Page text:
Things to do in Freehold

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Chapter Sixty-two:

Sue Mackenzie (Late Morning of September 13, 1994)

After deciding not to tell her about Ace’s involvement with Walter’s death, Amelie soon left. On my doorstep, as I was watching her drive off, I noticed a red Sierra, parked directly across the street from the house. Although the windows were fairly tinted, I could’ve sworn there was someone in the driver’s seat, staring right at me. Cautiously, I made my way over to it, but just before I could get too close, it speeded away.

My heart instantly began to race. Did Adriene somehow find out I was lying about being sick today? Was that one of her guys, sent out to spy on me? I ran back into the house, locking the door behind me, plus the sliding one in the back. I even locked all of the windows. Afterwards, I sat down on the couch, trying to catch my breath. If need be, I placed a meat cleaver out, on the coffee table, close to enough to grab at any given moment. Then, all of a sudden, the doorbell rang.

Tightly gripping onto the cleaver’s handle, I walked over to the foyer. Looking through the peephole, I saw that it none other than Louise Grace. What is she doing here? I tucked the meat cleaver into the right back pocket of my jeans and slowly opened the door.

“Hi,” I uttered, after checking around to see if there was anyone else out there with her. “Can I help you?”

“You look just like him,” Louise replied.

“Him?”

“Your son. You are Sue aren’t you? Jake’s mom?”

“Oh, right, Jake,” I nodded, brushing my hair back behind my ears. “Yeah, we get that a lot.”

“It sure is funny, isn’t it?”

“What is?”

“How our children can be so much like us, yet still so different, all the same. Although, I guess that’s what keeps things so interesting.”

I wasn’t quite sure what she meant by that, but I was definitely intrigued by this strange woman. “I’m sorry; where are my manners? Would you like to come in?”

“I’d love to,” she said, already entering the house. I watched as she went into the living room and began touching every piece of furniture as if she were at a petting zoo. “I remember when Amy used to live here with her parents. They were such a beautiful, happy family. It’s no wonder why Joseph was always coming over here as a way to escape me.”

“I’m sure that’s not the reason why,” I told her, going into the living room, myself.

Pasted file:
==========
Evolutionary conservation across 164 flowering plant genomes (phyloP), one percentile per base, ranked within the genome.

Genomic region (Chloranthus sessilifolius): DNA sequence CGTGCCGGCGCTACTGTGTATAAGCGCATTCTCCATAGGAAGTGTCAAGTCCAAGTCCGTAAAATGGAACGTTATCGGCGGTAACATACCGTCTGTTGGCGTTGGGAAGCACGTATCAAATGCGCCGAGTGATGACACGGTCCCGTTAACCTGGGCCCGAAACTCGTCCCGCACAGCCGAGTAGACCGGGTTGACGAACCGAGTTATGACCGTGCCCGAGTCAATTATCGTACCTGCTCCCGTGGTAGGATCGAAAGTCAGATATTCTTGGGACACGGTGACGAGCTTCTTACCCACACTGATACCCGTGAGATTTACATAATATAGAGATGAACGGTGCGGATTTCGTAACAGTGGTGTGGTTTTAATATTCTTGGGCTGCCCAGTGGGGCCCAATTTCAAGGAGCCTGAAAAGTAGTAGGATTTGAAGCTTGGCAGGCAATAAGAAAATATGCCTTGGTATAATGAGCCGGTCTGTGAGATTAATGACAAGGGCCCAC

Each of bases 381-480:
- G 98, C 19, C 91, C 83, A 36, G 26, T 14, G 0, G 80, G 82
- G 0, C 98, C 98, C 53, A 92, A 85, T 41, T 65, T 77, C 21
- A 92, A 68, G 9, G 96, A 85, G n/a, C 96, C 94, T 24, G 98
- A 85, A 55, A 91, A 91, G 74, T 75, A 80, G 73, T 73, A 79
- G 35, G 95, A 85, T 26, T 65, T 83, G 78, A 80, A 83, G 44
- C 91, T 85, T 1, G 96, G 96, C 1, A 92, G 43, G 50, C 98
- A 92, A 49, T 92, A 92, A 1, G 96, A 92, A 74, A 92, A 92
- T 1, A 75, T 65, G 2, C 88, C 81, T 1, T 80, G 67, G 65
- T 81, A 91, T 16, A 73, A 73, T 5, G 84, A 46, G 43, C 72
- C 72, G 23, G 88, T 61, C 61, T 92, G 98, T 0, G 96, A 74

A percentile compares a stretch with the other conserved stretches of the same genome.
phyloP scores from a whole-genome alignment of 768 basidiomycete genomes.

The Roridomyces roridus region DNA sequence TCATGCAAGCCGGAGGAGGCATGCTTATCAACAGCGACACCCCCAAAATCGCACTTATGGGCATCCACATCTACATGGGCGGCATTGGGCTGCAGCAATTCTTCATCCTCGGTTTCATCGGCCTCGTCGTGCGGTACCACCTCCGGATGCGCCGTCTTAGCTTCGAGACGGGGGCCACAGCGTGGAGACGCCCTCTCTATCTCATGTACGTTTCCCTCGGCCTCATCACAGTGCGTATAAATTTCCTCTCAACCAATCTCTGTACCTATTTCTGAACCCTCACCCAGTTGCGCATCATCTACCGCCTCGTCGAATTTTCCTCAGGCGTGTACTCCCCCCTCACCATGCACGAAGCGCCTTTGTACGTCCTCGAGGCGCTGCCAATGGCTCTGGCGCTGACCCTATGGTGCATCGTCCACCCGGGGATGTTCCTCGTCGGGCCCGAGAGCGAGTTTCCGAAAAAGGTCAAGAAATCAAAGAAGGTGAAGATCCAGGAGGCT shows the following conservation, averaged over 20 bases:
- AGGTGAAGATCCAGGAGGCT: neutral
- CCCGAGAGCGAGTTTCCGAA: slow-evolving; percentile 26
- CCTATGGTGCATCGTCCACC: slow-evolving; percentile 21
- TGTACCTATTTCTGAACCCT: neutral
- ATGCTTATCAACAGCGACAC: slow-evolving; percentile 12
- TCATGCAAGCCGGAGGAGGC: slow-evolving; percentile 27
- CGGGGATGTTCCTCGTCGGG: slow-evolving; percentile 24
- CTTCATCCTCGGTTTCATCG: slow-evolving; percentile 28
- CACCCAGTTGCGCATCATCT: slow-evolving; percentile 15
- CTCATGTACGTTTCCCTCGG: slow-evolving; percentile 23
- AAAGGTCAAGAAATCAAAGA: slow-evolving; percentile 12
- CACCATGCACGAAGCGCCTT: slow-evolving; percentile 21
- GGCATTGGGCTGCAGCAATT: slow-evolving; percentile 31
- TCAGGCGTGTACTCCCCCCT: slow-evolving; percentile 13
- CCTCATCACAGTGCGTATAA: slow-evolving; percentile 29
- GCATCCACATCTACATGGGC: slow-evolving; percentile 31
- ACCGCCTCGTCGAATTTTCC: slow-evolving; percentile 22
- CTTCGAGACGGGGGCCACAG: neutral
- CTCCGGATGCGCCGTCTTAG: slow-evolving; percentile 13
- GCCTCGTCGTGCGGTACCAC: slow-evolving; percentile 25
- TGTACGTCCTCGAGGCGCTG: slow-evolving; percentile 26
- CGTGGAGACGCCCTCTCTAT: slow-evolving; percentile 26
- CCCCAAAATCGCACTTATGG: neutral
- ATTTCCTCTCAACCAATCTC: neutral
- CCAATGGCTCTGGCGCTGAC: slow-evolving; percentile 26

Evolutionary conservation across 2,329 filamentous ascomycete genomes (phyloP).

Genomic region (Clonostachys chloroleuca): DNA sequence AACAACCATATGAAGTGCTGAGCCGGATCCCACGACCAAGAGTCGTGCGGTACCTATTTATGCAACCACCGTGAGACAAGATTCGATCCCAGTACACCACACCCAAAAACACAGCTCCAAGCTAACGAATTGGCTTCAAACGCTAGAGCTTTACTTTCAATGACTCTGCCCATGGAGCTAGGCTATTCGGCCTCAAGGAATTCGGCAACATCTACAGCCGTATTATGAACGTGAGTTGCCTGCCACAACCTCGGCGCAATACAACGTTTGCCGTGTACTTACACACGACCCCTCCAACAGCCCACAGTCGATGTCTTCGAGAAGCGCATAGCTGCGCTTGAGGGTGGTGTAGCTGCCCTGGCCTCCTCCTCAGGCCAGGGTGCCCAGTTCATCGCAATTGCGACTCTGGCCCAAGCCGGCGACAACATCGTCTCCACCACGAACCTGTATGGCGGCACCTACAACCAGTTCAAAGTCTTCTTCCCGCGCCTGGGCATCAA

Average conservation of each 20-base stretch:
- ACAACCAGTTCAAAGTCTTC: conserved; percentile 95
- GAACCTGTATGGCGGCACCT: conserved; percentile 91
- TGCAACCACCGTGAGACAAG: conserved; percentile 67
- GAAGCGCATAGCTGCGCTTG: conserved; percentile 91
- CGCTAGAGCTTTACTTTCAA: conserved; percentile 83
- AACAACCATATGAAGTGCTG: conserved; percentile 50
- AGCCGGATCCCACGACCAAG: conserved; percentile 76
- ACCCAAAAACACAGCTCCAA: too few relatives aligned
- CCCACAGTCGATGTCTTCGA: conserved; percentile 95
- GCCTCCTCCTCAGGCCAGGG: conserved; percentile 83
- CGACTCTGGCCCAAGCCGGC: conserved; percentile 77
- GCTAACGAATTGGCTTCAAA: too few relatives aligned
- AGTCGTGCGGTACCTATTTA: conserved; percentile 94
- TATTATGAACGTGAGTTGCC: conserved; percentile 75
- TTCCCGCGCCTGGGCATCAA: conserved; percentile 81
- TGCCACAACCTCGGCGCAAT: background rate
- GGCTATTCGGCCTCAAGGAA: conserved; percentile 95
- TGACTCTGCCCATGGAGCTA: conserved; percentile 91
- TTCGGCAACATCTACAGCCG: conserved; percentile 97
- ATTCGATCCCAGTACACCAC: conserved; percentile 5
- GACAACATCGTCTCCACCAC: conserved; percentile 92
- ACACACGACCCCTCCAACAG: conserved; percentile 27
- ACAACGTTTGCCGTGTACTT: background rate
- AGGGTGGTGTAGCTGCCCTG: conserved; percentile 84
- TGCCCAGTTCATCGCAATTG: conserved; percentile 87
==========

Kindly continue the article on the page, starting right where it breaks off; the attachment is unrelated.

She flashed me a broken smile. “You’re very kind, but it is. I was a horrible mother. I knew it and so did everyone else.”

In that moment, I had the trouble finding the right words to say, so instead, I rested my hand on her shoulder as a way of silently consoling her. “Can I get you something to drink? Coffee? Tea, maybe?”

“Some tea sounds lovely,” she sniffled, wiping away her tears before they could even fall down. “Thank you.”

Heading into the kitchen, I grabbed the tea kettle off the counter and began filling it with water over at the sink. “So what did you say you were here for again?’’ I asked Louise as she came into the dining room.

“I didn’t, but I thought it’d be nice for us to get acquainted with each other,” she answered, sitting down at the table. “Seeing as how your boy has taken quite an interest in my granddaughter.”

“Yeah, he seems to really like her,” I scoffed.

“You don’t.”

Uncomfortable, I changed the subject. “What kind of tea would you like Mrs. Grace? We have green, black, chamomile—”

“Green, please, and it’s just Ms.Grace. I never married.”

“Oh, really? Not even Joey’s father?”

She shook her head. Funny, I never took her for a woman who would have a kid out of wedlock.

“Why not? If you don’t mind me asking, that is.”

Louise bowed her head. “Well, I was still seventeen at the time; he was around twenty-two when he first moved in nextdoor. As you may have already guessed, my parents did not for me hanging around him much. Although, I think that more so had to do with his greasy hair and bad attitude than anything else.”

“So your parents kept you two apart. Is that what you’re saying?”